8. Agreed - this could be big in that it signals that the gov has reached the end of its capacity to spend. If we see another so called big spend project suspended in the next month then we will know that a limit has been breached. Capitulation then cannot be far off as the masses realise that there will be no money to keep proping up failures and austerity beckons.
  9. It's what Labour do - its called subtle undermining - first raise doubts in prelude to outright personal attacks on the character of said person. Labour are the most underhanded and dirty fighters of the lot. They want to continue spending even when the coffers are empty and they will stop at nothing. Merv threw them a bit of a fatal blow and they are just now rousing, dazed and trying to figure out how to turn the situation around. This time however Merv told them a truth - the market will crusify you if you carry on - they cannot bully a market.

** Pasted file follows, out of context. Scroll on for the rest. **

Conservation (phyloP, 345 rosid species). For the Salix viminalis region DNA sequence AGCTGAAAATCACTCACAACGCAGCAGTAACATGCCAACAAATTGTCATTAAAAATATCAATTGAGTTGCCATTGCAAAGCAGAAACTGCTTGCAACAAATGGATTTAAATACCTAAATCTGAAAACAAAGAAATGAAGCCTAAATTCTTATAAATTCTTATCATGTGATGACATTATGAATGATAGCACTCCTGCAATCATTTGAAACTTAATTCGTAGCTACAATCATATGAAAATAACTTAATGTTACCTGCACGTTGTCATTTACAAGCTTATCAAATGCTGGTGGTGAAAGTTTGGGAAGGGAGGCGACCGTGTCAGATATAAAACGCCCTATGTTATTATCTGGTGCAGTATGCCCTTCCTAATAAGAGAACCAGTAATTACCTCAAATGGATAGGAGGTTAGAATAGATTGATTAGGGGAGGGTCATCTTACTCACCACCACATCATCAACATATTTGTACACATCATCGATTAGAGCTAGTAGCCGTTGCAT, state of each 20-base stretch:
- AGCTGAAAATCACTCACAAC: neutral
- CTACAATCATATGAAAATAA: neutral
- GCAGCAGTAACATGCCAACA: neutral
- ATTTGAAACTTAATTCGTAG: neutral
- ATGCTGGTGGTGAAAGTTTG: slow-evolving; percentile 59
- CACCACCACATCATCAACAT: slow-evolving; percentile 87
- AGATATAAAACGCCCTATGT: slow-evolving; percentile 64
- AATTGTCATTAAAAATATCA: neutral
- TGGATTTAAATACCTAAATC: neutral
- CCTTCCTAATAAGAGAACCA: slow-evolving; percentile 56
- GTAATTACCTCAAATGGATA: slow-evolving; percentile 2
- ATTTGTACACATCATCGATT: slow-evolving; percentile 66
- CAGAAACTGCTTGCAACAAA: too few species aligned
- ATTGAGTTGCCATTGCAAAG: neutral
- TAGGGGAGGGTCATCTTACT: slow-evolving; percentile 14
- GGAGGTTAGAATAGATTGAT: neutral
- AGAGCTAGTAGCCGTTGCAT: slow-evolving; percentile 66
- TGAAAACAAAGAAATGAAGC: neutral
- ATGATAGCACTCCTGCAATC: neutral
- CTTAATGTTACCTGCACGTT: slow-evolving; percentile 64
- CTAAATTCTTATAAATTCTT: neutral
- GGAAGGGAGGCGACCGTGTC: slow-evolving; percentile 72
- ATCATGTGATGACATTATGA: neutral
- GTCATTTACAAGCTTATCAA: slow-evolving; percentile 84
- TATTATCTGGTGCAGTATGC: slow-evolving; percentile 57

10. You got to look past the shmoozing, charm and compliments - what they are actually saying is that they want global regulation now - something that Obama and Brown oppose, because it would put paid to their easing and debasement antics.
  11. You are sounding more and more like..... Gordon Brown. People always want stuff - people can be creative and provide things that no manner of automation can achieve. You are, as a better man than me so aptley put a, Breshnev era prophet.
  12. And what would those be? As an individual borrow as much as you can, as a lender lend as much as you can. Both, never consider that you may never be able to afford it or pay it back, or have it paid back. Always look to the tax payer to bail you out, or the next government to clean up your mess. Don't think about how miserable you make life in the future or how people will suffer because they cannot put a roof over their heads - just look after yourself and to hell with the future and anyone else. I can see what his shared rules and values are and they are sh1t. As they say, look at the actions and not the words, especially with politicians